For years, Tokyo has drifted toward a more proactive defense posture. But the shift has taken on new meaning in the wake of Moscow's "special military operation" against neighboring Ukraine, a conflict with international reverberations, including in the Asia-Pacific region. Like Ukraine, Japan borders Russia at a set of disputed islands, but it is the prospect of worsening tensions with an even more influential China, a country with its own regional designs, that has fueled a transformation in Tokyo.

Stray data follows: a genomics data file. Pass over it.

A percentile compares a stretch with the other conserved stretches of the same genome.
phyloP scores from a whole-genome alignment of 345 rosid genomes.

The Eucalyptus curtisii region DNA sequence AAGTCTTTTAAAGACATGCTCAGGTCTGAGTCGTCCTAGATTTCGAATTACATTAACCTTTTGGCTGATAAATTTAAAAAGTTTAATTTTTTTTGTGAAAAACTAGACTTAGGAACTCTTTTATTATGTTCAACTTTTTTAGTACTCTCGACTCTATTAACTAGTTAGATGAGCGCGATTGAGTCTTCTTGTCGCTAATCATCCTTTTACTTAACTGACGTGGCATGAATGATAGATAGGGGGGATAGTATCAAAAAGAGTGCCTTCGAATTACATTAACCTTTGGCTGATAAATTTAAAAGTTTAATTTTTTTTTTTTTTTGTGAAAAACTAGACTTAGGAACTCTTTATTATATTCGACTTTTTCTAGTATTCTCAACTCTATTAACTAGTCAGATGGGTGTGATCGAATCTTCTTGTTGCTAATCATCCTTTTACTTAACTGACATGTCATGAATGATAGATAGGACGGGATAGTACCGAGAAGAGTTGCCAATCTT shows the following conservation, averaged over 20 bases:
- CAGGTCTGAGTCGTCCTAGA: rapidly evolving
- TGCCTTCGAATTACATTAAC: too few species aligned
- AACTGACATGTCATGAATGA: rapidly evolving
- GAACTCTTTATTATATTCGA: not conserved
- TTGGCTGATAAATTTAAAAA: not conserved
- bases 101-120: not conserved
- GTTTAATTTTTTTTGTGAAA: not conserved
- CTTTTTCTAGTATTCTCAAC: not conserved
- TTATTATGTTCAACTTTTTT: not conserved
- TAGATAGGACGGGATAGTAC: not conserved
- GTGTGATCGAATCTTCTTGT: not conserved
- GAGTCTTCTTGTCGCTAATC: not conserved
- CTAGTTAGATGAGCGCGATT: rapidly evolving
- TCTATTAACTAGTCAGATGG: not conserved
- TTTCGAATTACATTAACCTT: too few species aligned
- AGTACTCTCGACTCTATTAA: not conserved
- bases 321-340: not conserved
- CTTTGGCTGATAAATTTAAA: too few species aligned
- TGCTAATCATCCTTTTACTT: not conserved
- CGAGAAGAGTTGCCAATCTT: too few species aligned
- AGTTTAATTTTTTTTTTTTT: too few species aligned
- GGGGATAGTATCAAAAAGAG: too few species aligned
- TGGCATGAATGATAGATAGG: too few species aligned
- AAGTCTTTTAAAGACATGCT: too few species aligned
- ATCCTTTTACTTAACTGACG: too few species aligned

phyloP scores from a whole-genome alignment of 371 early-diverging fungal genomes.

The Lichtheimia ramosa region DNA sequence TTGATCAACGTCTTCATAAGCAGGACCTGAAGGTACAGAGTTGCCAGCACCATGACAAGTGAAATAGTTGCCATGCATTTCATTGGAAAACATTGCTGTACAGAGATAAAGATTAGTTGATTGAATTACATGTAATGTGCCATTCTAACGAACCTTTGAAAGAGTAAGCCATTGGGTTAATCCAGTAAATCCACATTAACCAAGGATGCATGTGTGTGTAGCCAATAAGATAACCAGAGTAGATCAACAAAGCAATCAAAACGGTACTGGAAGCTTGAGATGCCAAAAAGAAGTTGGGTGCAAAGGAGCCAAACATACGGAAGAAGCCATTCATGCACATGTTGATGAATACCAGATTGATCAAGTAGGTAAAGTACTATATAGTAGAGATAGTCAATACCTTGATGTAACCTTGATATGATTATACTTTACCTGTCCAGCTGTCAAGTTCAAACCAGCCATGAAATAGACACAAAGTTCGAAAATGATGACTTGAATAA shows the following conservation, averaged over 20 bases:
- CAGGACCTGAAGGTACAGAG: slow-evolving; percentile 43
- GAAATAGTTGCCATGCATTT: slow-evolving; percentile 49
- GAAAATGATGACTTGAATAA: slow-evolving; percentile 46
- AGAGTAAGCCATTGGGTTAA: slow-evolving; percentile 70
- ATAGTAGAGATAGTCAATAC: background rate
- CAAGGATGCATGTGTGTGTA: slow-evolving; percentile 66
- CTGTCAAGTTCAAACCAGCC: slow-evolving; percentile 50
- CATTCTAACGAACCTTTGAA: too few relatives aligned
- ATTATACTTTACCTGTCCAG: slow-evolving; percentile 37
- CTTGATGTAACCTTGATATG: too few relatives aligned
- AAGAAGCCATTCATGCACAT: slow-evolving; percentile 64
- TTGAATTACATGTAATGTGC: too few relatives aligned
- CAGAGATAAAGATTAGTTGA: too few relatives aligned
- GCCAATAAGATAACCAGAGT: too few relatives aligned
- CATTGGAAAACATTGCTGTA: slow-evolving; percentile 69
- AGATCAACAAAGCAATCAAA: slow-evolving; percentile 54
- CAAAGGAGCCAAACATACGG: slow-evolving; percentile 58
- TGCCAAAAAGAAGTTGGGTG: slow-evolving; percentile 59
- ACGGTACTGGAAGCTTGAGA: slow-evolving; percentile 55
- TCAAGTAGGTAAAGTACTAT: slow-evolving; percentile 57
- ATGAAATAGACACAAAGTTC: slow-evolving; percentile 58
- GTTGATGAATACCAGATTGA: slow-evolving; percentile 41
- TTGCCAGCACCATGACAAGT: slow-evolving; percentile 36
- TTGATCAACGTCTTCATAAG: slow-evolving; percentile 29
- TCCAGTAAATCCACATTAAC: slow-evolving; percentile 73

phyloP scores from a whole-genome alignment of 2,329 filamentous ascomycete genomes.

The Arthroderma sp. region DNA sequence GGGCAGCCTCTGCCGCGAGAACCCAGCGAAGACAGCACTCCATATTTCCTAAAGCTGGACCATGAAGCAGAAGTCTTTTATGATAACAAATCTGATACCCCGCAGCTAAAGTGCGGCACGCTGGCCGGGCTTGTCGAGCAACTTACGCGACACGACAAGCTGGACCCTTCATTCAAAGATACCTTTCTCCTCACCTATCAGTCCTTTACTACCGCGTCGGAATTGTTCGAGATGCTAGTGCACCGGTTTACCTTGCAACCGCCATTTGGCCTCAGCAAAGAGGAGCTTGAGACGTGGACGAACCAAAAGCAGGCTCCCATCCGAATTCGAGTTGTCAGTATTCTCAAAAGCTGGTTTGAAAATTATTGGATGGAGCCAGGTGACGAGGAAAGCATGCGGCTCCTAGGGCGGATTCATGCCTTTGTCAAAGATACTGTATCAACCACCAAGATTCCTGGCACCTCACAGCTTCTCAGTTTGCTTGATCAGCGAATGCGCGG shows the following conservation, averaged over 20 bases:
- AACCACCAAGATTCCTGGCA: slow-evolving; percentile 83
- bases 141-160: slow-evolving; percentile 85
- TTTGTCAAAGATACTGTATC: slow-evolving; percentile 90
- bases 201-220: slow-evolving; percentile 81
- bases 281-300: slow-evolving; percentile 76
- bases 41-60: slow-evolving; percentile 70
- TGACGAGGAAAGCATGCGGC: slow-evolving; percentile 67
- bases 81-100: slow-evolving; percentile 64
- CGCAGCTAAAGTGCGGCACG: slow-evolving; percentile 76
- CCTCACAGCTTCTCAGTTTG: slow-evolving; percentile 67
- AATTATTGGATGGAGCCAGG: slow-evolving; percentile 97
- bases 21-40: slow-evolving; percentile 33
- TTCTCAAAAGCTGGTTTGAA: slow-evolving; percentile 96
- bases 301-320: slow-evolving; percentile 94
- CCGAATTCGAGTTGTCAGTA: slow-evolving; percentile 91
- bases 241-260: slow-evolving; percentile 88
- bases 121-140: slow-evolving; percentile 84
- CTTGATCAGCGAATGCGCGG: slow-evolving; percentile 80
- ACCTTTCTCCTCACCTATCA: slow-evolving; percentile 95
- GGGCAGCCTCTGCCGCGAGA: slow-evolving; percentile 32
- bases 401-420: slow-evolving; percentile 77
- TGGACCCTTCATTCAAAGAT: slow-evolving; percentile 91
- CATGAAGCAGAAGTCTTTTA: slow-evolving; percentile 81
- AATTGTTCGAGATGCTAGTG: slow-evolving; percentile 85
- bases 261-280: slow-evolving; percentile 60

"The situation in Ukraine has kind of affected the psyche of the people in East Asia, including Japan, about the possibility of contingency in this region," a Japanese official told Newsweek. "So clearly, the cross-strait issue is getting more conspicuous in the Japanese people's minds, and that is also reflected in the question of the Japanese media."